Physical activity level and factors associated with perceived stress among Peruvian university professors during the COVID-19 pandemic

Liliana Cruz-Ausejo, J. Osada, L. Rueda-Torres, Nataly Briggete Ingunza Lastra, Miguel Alfredo Carrasco-Muñoz, Victor Juan Vera-Ponce

Research output: Contribution to journalArticlepeer-review

2 Scopus citations


Introduction: The COVID-19 pandemic led to the transition to remote work, triggering variations in stress and physical activity (PA), associated with context-specific instability. Objective: To identify the association between perceived stress (PS) and the level of physical activity (PA) and explore its relationship with the sociodemographic, family, work and individual characteristics of professors working remotely during the COVID-19 pandemic. Material and methods: Cross-sectional analytical study based on a virtual survey of professors. PS was assessed using the Perceived Stress Scale (PSS-14), and PA using an International Physical Activity Questionnaire. The prevalence of high PS and the association with PA were estimated using a Poisson regression analysis with robust variance that estimated crude prevalence ratios (cPR) and adjusted prevalence ratios (aPR) with a 95% confidence interval (CI). Five models were developed to assess associations of PS and PA with sociodemographic, family, work, and individual variables. Results: The information of 191 professors was analyzed; 39.27% were women, aged 52 (41–60). The prevalence of high stress was 47.12%. The age and being head of household did not show significant individual associations with PS. However, the regression analysis assessing the association of PS and other factors showed that compared to the moderate PA group, a statistically significant association was found between stress and high PA (aPR = 0.19; 0.06–0.59), low PA (aPR = 1.43; 1.02–2.01), mainly influenced by age, being head of household and sleep quality. Conclusion: Stress was associated with PA level, family and individual factors. These findings allow identifying characteristics, such as being head of household, age and quality of sleep among teachers, as being associated with a higher probability of having high stress. Subsequent studies should consider the role of individuals and working conditions as part of occupational health surveillance, given the presence of hybrid education in the education sector.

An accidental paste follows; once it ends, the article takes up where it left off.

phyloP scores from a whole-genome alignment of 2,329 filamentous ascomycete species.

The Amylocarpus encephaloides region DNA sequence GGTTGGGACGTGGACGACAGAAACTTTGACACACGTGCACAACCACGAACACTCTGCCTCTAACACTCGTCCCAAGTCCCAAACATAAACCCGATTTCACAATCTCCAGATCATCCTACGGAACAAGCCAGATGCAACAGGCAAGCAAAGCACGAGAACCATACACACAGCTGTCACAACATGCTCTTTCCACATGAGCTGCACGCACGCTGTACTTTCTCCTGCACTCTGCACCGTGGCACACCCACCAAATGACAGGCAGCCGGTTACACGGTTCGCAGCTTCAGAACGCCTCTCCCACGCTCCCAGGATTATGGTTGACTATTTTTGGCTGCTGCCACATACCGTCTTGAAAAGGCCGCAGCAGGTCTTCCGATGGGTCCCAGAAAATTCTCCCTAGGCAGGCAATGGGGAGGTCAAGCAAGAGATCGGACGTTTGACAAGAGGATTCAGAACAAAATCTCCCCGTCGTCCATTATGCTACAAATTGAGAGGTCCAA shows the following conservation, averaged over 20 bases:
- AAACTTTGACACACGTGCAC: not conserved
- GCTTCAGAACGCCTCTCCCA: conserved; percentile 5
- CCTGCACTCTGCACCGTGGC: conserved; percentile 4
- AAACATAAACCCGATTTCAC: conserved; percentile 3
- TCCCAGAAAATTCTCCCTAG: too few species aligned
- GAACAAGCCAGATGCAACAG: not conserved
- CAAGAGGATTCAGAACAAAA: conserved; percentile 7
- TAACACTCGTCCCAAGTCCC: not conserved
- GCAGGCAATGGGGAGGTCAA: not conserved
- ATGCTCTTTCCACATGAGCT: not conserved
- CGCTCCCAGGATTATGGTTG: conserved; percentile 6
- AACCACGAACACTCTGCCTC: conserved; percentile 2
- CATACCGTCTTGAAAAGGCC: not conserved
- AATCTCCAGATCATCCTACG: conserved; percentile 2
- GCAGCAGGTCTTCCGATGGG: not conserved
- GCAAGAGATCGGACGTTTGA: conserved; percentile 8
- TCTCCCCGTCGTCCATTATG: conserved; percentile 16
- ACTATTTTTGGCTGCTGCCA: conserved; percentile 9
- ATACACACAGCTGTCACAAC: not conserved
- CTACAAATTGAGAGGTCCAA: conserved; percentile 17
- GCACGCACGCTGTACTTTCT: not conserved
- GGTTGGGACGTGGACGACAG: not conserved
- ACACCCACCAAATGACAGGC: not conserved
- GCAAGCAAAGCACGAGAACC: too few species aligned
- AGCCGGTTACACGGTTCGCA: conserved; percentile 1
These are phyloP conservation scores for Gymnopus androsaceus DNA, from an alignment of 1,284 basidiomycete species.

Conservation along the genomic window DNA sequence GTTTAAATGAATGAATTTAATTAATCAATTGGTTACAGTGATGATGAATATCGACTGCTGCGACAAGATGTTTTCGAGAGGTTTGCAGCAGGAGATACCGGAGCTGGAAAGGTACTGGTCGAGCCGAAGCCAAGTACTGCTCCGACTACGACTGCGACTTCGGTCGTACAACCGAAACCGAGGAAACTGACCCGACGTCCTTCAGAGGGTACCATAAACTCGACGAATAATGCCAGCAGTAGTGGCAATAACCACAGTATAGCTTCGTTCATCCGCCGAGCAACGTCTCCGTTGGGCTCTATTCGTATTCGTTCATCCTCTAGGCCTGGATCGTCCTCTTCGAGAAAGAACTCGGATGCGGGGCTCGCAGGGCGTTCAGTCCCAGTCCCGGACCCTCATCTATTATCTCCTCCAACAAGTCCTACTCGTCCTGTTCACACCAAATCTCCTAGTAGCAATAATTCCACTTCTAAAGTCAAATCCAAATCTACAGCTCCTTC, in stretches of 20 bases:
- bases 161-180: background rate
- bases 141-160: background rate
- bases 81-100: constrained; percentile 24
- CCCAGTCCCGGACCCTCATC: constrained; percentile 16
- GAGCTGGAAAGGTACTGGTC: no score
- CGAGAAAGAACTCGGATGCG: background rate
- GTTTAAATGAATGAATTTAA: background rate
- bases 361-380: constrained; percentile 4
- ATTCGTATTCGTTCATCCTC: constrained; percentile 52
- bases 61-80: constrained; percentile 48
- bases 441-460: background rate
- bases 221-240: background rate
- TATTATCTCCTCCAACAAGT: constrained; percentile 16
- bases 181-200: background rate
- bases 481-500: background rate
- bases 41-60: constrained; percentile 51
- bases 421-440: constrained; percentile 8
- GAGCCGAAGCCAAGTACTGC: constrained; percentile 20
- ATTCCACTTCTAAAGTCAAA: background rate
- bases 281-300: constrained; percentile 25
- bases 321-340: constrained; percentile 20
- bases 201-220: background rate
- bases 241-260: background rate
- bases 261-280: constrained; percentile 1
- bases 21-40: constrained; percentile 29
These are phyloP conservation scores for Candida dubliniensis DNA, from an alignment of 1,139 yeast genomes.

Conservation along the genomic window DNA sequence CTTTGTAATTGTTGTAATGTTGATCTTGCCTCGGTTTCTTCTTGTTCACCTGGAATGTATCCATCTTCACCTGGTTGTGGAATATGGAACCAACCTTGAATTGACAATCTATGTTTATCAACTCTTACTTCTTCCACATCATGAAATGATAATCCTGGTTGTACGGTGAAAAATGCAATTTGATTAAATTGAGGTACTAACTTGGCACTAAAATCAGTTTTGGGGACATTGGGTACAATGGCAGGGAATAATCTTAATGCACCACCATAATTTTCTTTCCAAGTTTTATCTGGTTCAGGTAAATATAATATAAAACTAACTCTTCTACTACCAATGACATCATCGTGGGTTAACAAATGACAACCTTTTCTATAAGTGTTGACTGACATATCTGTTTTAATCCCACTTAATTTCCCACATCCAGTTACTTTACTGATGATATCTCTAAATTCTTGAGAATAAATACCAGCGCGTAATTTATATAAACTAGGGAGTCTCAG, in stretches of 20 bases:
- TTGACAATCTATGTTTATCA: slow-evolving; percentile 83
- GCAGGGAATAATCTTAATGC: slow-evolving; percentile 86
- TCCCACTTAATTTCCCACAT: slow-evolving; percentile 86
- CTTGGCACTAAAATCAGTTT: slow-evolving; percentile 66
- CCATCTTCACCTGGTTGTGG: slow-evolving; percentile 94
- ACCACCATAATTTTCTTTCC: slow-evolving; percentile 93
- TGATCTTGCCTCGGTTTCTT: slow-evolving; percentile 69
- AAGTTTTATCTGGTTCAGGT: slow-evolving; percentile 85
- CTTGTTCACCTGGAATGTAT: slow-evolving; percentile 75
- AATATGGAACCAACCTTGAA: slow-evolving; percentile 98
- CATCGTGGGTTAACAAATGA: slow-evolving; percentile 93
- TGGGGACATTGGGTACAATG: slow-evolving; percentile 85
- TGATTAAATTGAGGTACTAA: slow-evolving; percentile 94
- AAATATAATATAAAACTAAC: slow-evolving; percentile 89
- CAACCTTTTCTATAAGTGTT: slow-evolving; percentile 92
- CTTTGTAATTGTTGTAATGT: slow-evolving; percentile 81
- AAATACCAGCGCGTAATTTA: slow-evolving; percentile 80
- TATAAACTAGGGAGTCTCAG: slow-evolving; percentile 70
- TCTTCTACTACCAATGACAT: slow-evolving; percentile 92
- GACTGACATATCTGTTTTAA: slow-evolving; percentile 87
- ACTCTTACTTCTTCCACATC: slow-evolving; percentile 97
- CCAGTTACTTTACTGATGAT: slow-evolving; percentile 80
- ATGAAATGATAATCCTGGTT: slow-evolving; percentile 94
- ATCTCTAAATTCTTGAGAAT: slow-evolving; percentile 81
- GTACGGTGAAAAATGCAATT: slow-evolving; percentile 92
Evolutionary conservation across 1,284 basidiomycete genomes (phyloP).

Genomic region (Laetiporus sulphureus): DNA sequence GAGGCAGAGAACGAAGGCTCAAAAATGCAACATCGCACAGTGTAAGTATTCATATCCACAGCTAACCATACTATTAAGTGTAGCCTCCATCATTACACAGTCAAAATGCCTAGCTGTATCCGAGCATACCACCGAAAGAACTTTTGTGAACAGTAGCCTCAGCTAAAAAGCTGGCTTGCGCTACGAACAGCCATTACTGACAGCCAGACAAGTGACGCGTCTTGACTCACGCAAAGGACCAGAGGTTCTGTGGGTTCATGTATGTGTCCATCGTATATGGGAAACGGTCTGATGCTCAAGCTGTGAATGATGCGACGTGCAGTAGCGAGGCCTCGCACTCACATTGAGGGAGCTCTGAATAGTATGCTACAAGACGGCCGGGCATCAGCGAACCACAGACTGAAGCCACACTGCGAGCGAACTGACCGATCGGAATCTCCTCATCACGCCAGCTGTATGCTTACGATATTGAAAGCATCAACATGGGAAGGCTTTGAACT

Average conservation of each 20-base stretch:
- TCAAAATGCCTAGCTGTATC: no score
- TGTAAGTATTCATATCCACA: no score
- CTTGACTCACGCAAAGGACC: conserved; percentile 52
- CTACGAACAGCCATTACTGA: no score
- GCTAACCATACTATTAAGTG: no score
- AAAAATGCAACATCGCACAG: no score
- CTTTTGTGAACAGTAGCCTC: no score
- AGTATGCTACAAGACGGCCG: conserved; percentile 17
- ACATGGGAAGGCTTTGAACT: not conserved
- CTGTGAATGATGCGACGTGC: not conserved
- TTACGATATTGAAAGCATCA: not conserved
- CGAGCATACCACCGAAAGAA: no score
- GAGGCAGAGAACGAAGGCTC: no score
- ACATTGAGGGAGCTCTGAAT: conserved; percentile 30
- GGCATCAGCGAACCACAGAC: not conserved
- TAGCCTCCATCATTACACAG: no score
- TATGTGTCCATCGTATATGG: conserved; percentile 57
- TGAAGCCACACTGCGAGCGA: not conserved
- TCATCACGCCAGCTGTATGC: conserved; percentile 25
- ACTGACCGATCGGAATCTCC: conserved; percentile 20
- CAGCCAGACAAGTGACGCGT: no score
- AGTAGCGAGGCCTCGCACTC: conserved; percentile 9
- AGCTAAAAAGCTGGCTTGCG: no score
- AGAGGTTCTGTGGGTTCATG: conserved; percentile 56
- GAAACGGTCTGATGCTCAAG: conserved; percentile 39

Original languageEnglish
Article numbere16439
Issue number6
StatePublished - Jun 2023


  • Coronavirus
  • Faculty (MeSH terms)
  • Mental health
  • Occupational health
  • Physical activity
  • Psychological stress


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